## Stream: Mirror: Isabelle Users Mailing List

### Topic: [isabelle] brute force search in lists

#### Email Gateway (Jan 10 2021 at 11:16):

From: Stepan Holub <holub@karlin.mff.cuni.cz>
Hello,

we need to check simple (humanly trivial) properties of factors
(contiguous sublists) of limited length in a language generated by a
given set of lists. Something like this:

lemma
assumes "w ∈ lists {[0,1],[1,0,1]}" and "length w = 4"
shows   ""fs ≤f concat w ⟹ P fs"

where ≤f denotes the factor relation and P is some predicate that is
easy to check
(a toy example would be "length fs < 13").

We developed a relatively simple mechanism which is able to prove such
claims uniformly by a brute force search. It is based on a bunch of
elimination rules that create a long list of goals  for all possible
factors (it is 904 in the above example). Goals are ultimately
discharged by a single simp_all.

My question is whether our approach is reasonable, whether there is some
obvious way how to do this (it reminds of Nitpick), and whether there
are some existing examples of similar tasks.

Thanks.

Stepan Holub

#### Email Gateway (Jan 11 2021 at 08:11):

From: Manuel Eberl <eberlm@in.tum.de>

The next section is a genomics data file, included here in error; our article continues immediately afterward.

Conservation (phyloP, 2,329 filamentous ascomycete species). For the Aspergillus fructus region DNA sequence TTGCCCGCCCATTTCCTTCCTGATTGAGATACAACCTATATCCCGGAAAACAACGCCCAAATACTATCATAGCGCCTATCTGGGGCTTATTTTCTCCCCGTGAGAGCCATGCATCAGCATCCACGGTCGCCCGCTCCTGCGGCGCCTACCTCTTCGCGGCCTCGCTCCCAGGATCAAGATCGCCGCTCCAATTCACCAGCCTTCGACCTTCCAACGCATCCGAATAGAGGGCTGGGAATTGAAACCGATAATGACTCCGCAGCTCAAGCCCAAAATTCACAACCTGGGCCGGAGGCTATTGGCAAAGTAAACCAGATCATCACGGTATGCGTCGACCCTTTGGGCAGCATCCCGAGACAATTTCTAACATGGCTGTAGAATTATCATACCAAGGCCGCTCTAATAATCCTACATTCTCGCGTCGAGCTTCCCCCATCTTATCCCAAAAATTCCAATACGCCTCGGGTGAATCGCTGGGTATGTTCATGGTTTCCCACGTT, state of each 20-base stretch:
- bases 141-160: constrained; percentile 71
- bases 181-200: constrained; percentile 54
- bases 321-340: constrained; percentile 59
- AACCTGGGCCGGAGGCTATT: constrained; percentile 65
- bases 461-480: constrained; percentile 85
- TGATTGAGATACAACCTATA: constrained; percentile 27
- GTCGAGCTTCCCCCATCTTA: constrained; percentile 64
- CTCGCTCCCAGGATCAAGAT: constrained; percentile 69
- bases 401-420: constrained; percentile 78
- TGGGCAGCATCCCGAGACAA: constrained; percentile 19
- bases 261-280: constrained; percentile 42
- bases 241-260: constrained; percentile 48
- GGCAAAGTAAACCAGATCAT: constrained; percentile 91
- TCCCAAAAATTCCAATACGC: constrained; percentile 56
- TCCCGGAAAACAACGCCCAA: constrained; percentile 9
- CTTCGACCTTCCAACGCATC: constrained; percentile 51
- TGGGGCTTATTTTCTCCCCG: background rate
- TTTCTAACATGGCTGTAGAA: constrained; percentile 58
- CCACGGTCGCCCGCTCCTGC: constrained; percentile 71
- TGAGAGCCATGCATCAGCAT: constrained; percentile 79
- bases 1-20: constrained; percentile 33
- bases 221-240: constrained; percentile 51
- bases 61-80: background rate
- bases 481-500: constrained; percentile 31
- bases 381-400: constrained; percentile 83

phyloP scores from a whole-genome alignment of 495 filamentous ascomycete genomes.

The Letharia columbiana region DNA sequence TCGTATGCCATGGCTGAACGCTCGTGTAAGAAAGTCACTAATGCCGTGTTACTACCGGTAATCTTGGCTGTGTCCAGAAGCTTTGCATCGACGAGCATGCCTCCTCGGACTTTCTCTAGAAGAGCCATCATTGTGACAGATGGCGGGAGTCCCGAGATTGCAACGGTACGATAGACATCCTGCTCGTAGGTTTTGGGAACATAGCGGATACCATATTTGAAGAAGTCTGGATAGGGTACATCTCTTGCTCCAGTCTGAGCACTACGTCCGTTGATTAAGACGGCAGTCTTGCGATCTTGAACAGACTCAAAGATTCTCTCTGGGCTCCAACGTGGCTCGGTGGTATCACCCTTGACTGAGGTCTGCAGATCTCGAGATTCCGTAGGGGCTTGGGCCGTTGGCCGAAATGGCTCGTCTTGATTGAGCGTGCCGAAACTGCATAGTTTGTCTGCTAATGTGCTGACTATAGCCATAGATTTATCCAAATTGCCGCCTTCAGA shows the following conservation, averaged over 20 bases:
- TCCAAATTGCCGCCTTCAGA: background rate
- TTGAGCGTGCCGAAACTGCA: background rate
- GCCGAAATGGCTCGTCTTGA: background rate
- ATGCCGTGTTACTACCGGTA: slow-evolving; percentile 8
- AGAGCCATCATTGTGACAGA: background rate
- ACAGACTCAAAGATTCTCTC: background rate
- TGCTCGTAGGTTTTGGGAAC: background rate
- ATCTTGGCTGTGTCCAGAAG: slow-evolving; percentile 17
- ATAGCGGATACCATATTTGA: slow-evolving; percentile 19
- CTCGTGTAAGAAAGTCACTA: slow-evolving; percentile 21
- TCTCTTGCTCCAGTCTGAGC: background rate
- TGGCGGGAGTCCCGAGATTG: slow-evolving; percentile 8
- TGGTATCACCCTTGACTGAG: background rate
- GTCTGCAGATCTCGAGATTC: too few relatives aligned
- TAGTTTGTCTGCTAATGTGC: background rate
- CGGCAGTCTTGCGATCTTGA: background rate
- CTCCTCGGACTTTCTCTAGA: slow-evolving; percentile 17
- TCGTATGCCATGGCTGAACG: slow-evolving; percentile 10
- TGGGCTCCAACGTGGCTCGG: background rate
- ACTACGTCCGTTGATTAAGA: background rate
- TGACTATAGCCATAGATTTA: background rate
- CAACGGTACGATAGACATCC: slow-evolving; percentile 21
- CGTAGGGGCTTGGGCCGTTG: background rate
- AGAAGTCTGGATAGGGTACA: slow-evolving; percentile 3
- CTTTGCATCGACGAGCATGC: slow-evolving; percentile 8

Dear Stepan,

in principle, that sounds quite reasonable. However, let me show you an
alternative:

A simple way to check something like this would be to use the code
generator, using either the "eval" tactic or a specialised "code
conversion" similar to what e.g. the AFP entry on Pratt certificates does.

This is typically orders of magnitude faster than evaluating things with
simp_all. On the down side, it does not go through the Isabelle kernel
but relies on computational reflection (i.e. the code generator)
instead, and the code generator is a fairly big chunk of trusted code.
So purists might object.

However, this approach is widely used and people usually don't complain

Even the "naïve" brute force approach should work fine for simple examples:

primrec lists_of_length where
"lists_of_length A 0 = {[]}"
| "lists_of_length A (Suc n) = (λ(x,xs). x # xs) ` (A ×
lists_of_length A n)"

lemma lists_of_length_altdef: "lists_of_length A n = {xs. xs ∈ lists A ∧
length xs = n}"
sorry

begin
define A :: "int list set" where
"A ≡ Set.bind (concat ` lists_of_length {[0,1],[1,0,1]} 4) (set ∘
sublists)"
have "∀w∈A. length w ≤ 13"
unfolding A_def by eval
end

For bigger examples where performance becomes an issue, one could trie a
more sophisticated approach (using a trie, perhaps?)

One down side of this, however, is that it only works for concrete types
(like "int" above), not for free type variables. However, I think
theorems and operations in the field of combinatorics on words are
typically of a nature where if it works for a sufficiently large set of
symbols (e.g. some subset of the natural numbers), it works everywhere
else as well, so one could just run it on "nat" and then lift the result.

Cheers,

Manuel
smime.p7s

Last updated: Jul 15 2022 at 23:21 UTC